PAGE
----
Avoid transporting herbicide resistance across the landscape
May 12, 2014
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Herbicide resistant weeds are spreading through Queensland’s landscapes using all the available modes of transport—vehicles, animals, wind and water.
Good weed management practice is the only way to slow the dispersion of resistant weeds. The first step is addressing the practices that contribute to the herbicide resistance. The second step is to look at how resistant weeds might move around the landscape.
Finding new and varied ways to control weeds is the challenge for both farmers and the managers of our ‘linear corridors’, such as roads, railways and irrigation channels.
Some weeds are more vulnerable to herbicide resistance that others, but the repeated and frequent use of just one chemical and few, if any, non-chemical weed control tactics increases the chance of herbicide resistance in all species. This has great potential to remove currently effective herbicides from the available options for weed control.
If a high risk weed is managed using high risk tactics then herbicide resistance will occur sooner rather than later. Queensland Department of Agriculture, Fisheries and Forestry (DAFF) senior research scientist, Dr David Thornby, said this resistance can occur on grain farms and in the connecting corridors across the landscape, and transfer from one site to another can easily occur.
“The way weeds are managed in each situation is the main determinant of herbicide resistance risk,” he said.
“If a grains paddock is connected to other land use zones, such as a roadside, cotton paddock or a livestock enterprise, there is a risk that herbicide resistance can develop on these other zones, if high risk tactics are employed, and be transferred to the grains paddock, and vice versa.”
DAFF senior research scientist, Dr David Thornby, said herbicide resistance can occur in weeds on grain farms and in the connecting corridors across the landscape, and transfer from one site to another can easily occur.
Dr Thornby said the more ‘connected’ a paddock was to the landscape the higher the risk of herbicide resistance potentially being transported across the landscape.
Some managers of non-cropping areas such as roadsides, irrigation channels, national parks, railway tracks and powerlines, are limited in their weed control resources and options.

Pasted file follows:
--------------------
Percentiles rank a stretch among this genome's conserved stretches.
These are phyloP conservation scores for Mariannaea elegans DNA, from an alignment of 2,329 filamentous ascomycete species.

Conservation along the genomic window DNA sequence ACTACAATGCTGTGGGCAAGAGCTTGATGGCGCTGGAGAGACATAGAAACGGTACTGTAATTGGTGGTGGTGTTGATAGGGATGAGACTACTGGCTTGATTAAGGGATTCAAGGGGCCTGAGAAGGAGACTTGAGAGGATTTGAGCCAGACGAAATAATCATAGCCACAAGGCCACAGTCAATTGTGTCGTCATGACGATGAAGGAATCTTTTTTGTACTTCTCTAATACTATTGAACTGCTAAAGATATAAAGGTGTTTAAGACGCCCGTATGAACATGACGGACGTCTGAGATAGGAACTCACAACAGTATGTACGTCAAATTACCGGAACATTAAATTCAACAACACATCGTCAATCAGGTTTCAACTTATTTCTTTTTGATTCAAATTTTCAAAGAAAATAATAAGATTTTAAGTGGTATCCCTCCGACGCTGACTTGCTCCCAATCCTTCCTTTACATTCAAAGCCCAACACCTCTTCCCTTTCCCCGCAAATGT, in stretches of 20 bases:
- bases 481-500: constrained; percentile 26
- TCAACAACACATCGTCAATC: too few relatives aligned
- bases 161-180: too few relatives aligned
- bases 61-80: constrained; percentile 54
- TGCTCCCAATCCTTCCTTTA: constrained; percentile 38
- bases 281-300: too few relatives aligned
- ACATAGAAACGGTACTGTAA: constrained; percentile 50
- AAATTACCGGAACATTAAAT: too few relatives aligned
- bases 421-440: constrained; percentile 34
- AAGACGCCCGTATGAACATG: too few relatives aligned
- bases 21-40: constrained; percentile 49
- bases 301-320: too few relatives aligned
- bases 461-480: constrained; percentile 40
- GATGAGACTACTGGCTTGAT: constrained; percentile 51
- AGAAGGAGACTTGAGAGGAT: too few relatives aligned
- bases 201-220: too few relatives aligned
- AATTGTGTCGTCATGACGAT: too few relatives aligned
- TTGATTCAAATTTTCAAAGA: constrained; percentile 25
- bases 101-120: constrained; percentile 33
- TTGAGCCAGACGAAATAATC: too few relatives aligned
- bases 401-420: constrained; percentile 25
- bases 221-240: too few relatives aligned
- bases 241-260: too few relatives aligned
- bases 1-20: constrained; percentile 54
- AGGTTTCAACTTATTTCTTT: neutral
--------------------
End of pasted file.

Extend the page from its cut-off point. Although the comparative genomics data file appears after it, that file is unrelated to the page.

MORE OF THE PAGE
For many, herbicides are the only viable management strategy and sometimes there are community or political pressures to avoid using certain herbicides. This often leads to an over-reliance on glyphosate.
“Glyphosate is the most widely used and useful herbicide available but its repeated and frequent use places strong selection pressure on a weed population, leading eventually to glyphosate resistance,” he said.
“If this herbicide is ‘lost’ to land managers, on farms or on public land, weeds will gain the upper hand and there will be few control options available.”
In practical terms, Dr Thornby recommends that weed management teams responsible for weed control on public land and the linear corridors across the landscape assess their weed management plans and practice.
“Our workshops and meetings with land managers across Queensland have identified a wide range of weed control practices,” he said. “There are some very high risk operators and some organisations that were more informed about the risks of herbicide resistance than others.”
Dr Thornby encourages all land managers to critically assess their weed control tactics and to make a concerted effort to implement as many tactics as possible, rather than following a standard spraying routine.
“If resources are limited though, the greatest effort should be directed at areas that are exposed to the highest management risk and monitoring the effectiveness of each control event,” said Dr Thornby.
“There is a very high risk of herbicide resistance of grass weeds developing after about 15 years, if high risk management practices are routinely applied.”
Weeds are capable of developing cross-resistance to multiple herbicide modes of action so non-chemical control measures need to be included in any weed management strategy. Preventing seed set and destroying weed seeds is known to be effective in combating herbicide resistance.
The WeedSmart initiative provides a 10 point plan that is designed mainly to assist broadacre crop farmers but the principles are also relevant to weed control teams in non-farming organisations when planning their weed management strategy.